Learn With Us, Week of July 29

Planning Now for a Fall Harvest
Saturday, August 4, 10:00am – 12:00pm
For Garden’s Sake
9197 NC-751, Durham, NC 27713
Description:The approach of cooler temperatures bodes well for vegetable gardeners. Now that the tomatoes and squash are mere memories, we’ll replace them with the things that will make Thanksgiving special.
Also discussed will be overwintering vegetables and cover crops for your beds.

All events are free unless a fee is indicated. All events are hosted at Garden Center. Please register in advance as spots are limited. Email ann@fgsnursery.com or call Ann at 919-484-8759, ext. 100.

Fall Vegetable Gardening

August is the time to plan and plant for fall. The chart below, from an NCSU Extension publication (www.ces.ncsu.edu/hil/hil-8001.html) provides suggested planting dates for cool season vegetables in the piedmont area of NC.

Vegetables  Suggested Planting Suggested Cultivars Inches Between Plants Planting Depth (inches) Cold
Tolerance
Days to
Maturity
Asparagus (crowns) Nov. 15 to Mar. 15 Mary Washington, Jersey Giant, Jersey Gem 15 6.0 2 years
Beets July 15 to Aug. 15 Ruby Queen, Early Wonder, Red Ace, Pacemaker II 2 0.5 to 1.0 Semi-hardy 55 to 60
 Broccoli July 15 to Aug. 15 DeCicco, Packman, Premium Crop, Green Duke, Emperor 18 0.5 to 1.0 Hardy 70 to 80
Brussels sprouts July 1 to 15 Long Island Improved, Jade Cross Hybrid 20 0.5 to 1.0 Hardy 90 to 100
Cabbage (plants) Aug 1 to 15 Round Dutch, Early Jersey Wakefield, Red Express, Red Rookie, Sweetbase 12 0.5 to 1.0 Hardy 70 to 80
Cabbage, Chinese Aug. 1 to 15 Pak Choi, Mei Ching, Jade Pagoda, China Pride 12 0.5 to 1.0 Hardy 75-85
Carrots July 1 to 15 Danvers Half Long, Spartan Bonus, Little Finger, Thumbelina, Scarlet Nantes 2 0.25 to 0.5 Hardy 85 to 95
Cauliflower Aug 1 to 15 Early Snowball “A”, Violet Queen, Snowcrown 18 0.5 to 1.0 Semi-hardy 55 to 65
Collards July 15 to Aug. 15 Vates, Morris’ Improved Heading, Carolina, Blue Max 18 0.5 to 1.0 Hardy 60 to 100
Cucumbers, pickling Aug. 1 to 15 Carolina, Calypso, Liberty (mtns.), County Fair ’83 10 1.0 to 1.5 Tender 40 to 50
Cucumbers, slicing Aug. 1 to 15 Poinsett 76, Sweet Slice, County Fair ’83, Salad Bush, Fanfare 10 1.0 to 1.5 Tender 40 to 50
Kale Aug. 15 to Sept. 1 Green Curled Scotch, Early Siberian, Vates, Dwarf Blue Curled Scotch, Blue Knight 6 0.5 to 1.0 Hardy 40 to 50
Kohlrabi Aug. 1 to Sept. 1 White Vienna, Grand Duke Hybrid 4 0.5 to 1.0 Hardy 50 to 60
Lettuce (leaf) Aug. 1 to Sept. 1 Grand Rapids, Salad Bowl, Buttercrunch, Red Sails, Romulus 6 0.25 to 0.5 Semi-hardy 40 to 50
Lettuce (head) Aug. 15 to 31 Great Lakes, Ithaca 10 0.25 to 0.5 Semi-hardy 70 to 85
Mustard Aug. 1 to Sept. 15 Southern Giant Curled, Tendergreen, Savannah 2 0.5 to 1.0 Hardy 30 to 40
Onions (seeds) Sept. 1 to 30 Texas 1015, Granex 33, Candy 4 0.5 to 1.0 Hardy 130 to 150
Onions (sets or plants) Sept. 1 to 15 Ebenezer, Excell, Early Grano 4 Hardy 60 to 80
Radishes Aug. 15 to Sept. 15 Early Scarlet Globe, Cherry Belle, Snowbells, White Icicle 1 0.5 to 1.0 Hardy 25 to 30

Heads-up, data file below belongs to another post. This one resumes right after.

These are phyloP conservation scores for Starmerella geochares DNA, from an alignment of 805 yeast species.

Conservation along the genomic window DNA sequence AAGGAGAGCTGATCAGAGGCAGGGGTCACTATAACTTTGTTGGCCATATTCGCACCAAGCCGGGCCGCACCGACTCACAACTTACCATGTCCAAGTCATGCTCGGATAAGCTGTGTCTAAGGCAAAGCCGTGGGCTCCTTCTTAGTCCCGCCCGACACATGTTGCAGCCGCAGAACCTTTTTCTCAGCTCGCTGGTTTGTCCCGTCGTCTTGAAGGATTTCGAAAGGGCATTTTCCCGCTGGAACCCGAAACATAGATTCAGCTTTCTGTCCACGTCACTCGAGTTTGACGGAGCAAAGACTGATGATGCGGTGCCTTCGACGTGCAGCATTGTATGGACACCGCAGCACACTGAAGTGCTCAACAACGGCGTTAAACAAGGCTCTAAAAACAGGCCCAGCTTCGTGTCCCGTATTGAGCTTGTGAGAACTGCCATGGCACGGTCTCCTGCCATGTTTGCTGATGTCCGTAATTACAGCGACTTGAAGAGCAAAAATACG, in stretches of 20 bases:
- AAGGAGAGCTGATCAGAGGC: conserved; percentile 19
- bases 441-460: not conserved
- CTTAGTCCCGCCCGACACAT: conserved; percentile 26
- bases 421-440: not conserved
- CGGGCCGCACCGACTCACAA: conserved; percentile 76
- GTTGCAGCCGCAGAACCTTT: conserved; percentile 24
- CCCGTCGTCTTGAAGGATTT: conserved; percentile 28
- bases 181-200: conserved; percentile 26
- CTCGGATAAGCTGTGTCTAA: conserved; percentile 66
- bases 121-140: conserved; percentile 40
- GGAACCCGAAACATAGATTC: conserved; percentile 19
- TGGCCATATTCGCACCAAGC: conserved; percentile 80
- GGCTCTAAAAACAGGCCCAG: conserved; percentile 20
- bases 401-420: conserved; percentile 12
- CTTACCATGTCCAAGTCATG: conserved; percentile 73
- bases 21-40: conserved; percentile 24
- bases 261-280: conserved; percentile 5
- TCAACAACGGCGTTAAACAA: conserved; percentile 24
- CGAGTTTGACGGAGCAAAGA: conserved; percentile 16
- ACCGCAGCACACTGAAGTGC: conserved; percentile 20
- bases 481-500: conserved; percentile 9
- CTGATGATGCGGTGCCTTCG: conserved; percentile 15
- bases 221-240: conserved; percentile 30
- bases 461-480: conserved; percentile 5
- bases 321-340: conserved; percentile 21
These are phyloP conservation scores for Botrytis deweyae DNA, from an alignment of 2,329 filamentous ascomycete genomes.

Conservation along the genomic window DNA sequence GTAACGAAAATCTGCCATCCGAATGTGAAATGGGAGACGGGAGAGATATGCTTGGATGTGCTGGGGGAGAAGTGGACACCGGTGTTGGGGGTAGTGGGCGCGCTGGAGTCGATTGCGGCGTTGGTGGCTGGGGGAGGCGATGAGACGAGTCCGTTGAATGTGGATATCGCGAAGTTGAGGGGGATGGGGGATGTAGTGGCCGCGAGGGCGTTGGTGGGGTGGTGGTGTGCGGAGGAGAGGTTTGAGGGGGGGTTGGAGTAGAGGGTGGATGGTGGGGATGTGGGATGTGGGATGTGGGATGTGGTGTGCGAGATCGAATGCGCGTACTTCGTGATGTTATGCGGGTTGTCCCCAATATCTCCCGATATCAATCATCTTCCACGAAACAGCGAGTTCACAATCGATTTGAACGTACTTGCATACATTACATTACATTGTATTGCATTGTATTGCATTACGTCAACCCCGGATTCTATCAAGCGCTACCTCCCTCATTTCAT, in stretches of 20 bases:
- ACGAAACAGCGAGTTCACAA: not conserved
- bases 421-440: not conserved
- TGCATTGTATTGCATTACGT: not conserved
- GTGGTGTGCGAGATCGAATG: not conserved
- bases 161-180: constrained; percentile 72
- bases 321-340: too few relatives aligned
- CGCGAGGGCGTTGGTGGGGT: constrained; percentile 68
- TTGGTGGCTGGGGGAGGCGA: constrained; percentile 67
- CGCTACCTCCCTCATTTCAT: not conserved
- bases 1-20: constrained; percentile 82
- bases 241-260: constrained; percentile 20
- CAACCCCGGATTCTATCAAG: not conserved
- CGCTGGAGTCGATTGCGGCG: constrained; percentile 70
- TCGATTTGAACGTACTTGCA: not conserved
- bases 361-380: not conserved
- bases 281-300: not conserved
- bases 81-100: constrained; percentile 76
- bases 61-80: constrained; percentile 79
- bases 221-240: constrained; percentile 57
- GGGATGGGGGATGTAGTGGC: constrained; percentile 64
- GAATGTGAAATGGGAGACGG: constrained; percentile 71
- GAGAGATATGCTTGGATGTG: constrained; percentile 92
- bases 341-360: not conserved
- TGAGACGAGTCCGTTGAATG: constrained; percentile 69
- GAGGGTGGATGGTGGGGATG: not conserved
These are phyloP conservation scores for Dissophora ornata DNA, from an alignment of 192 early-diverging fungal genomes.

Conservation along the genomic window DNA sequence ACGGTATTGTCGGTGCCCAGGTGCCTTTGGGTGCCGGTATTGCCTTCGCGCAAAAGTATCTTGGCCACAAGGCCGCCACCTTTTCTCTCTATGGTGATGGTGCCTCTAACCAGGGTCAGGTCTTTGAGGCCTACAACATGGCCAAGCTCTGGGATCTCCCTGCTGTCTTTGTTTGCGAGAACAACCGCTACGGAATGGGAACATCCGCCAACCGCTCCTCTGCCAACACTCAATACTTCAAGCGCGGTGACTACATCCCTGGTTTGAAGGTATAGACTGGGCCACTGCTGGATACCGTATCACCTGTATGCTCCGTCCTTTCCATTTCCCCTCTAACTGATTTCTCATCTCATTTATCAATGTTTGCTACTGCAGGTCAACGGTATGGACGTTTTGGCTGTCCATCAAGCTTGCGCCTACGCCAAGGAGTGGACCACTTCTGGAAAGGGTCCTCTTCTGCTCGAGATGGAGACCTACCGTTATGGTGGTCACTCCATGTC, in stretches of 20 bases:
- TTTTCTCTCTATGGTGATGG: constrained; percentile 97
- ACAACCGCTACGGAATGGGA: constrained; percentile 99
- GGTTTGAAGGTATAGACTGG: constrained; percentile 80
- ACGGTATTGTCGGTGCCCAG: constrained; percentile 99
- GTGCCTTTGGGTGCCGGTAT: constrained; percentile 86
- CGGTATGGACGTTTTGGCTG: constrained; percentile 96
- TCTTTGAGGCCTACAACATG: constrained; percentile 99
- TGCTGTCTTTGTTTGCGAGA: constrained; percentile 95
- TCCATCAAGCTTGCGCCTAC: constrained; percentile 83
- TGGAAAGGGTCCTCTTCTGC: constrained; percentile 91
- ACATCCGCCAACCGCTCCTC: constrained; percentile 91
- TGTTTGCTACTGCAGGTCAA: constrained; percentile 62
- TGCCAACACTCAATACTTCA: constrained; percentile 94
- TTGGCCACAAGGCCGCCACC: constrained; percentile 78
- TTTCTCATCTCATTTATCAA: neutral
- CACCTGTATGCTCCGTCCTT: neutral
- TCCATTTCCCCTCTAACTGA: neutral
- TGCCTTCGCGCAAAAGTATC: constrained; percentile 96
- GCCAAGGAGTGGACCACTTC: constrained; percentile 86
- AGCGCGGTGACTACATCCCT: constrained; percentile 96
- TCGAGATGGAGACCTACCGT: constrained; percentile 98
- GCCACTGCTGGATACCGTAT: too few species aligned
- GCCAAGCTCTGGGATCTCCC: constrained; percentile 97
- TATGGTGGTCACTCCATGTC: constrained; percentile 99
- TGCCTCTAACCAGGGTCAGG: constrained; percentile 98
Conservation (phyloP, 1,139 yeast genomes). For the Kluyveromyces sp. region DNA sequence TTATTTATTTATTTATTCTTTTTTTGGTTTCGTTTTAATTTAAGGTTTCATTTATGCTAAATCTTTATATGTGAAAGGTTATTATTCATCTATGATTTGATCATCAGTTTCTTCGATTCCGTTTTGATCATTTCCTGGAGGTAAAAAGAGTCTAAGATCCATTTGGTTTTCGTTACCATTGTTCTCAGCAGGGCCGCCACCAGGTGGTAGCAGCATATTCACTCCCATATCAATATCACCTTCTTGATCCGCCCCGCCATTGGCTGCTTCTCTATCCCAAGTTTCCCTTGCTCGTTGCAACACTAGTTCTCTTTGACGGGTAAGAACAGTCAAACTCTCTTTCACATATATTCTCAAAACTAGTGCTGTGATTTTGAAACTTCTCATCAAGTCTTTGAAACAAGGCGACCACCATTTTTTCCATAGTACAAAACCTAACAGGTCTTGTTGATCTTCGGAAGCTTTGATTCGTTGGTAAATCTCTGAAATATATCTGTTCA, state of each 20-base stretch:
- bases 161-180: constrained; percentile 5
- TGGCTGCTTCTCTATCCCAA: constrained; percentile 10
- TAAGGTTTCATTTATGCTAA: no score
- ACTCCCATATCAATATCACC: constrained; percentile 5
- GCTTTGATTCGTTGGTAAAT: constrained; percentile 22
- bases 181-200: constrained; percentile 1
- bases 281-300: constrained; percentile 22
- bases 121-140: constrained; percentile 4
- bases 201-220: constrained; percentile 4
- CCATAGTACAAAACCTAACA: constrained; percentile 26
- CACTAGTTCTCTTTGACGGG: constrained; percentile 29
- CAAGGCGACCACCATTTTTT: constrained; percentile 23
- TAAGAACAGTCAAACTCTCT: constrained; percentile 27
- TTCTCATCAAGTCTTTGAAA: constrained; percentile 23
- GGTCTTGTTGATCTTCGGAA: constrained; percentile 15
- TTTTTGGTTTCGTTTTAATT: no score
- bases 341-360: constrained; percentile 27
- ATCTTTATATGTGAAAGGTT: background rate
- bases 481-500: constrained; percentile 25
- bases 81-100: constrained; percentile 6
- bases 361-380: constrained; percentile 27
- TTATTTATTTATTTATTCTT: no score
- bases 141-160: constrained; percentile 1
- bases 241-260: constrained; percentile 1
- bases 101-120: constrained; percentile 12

Radish, Diakon Aug. 15 to Sept. 15 April Cross, H. N. Cross 4 0.5 to 1.0 Hardy 60 to 75
Rutabagas July 1 to Aug. 1 American Purple Top, Laurentian 4 0.5 to 1.0 Semi-hardy 70 to 80
 Spinach Aug. 1 to 15 Hybrid 7, Dark Green Bloomsdale, Tyee Hybrid 6 0.5 to 1.0 Hardy 50 to 60
Turnips Aug. 1 to 31 Purple Top White Globe, Just Right, Tokyo Cross Hybrid, White Egg, All Top 2 0.5 to 1.0 Hardy 55 to 60

See this blog post from 2012 for more information, including a video on preparing for fall planting, as well as the following links: AG-756, Growing Small Farms. A cool season veggie talk is scheduled on 9/14 at the South Library from 3-4 pm.  It is free but registration is desired. More information on this talk will be provided in another blog post, or contact the South Regional Library at 919-560-7410

Ladies and Gentlemen, Start Your…

Fall Vegetables!

August is the time to sow your fall vegetable seeds and put transplants in the ground. My family has requested kale, spinach, and lettuce this year. There are so many other delicious vegetables that thrive in our fall weather, such as cabbage, collards, beets, broccoli, cauliflower, cucumbers, onions, and radishes. Are you getting hungry for veggies yet? You can find a chart with recommended planting dates and varieties for fall vegetables here.

To begin, clear out previous crops and work your soil. Because August and September are still hot and frequently dry months, make sure you are able to give your garden adequate, regular moisture. NCSU extension recommends planting seeds at a greater depth than suggested for spring sowing. Like our air temperature, the soil is also hotter and drier now than in spring – perhaps too warm and dry for seeds and seedlings. Seeds of some plants such as lettuce, will not germinate in soil that is warmer than 85 degrees. Shading the soil where lettuce has been planted will encourage seed germination.

Insects and diseases tend to be more common in late summer and fall than in spring, as populations have had a chance to increase over the spring and summer. Be sure to check your new plants frequently. You may choose to apply a pesticide if the damage becomes too great. Follow label instructions for your crop.

Keep in mind that the average first frost date in Durham is October 24, plus or minus 10 days. As that date nears, keep an eye on the weather forecast. Your fall vegetables can be covered at night if there is a threat of frost.

For more information: http://www.ces.ncsu.edu/hil/hil-8001.htmlhttp://www.ces.ncsu.edu/depts/hort/hil/ag-06.html

Mark your calendars for a talk about Cool Season Vegetables, August 11, 2013 from 3-4PM at the North Regional Library. Details here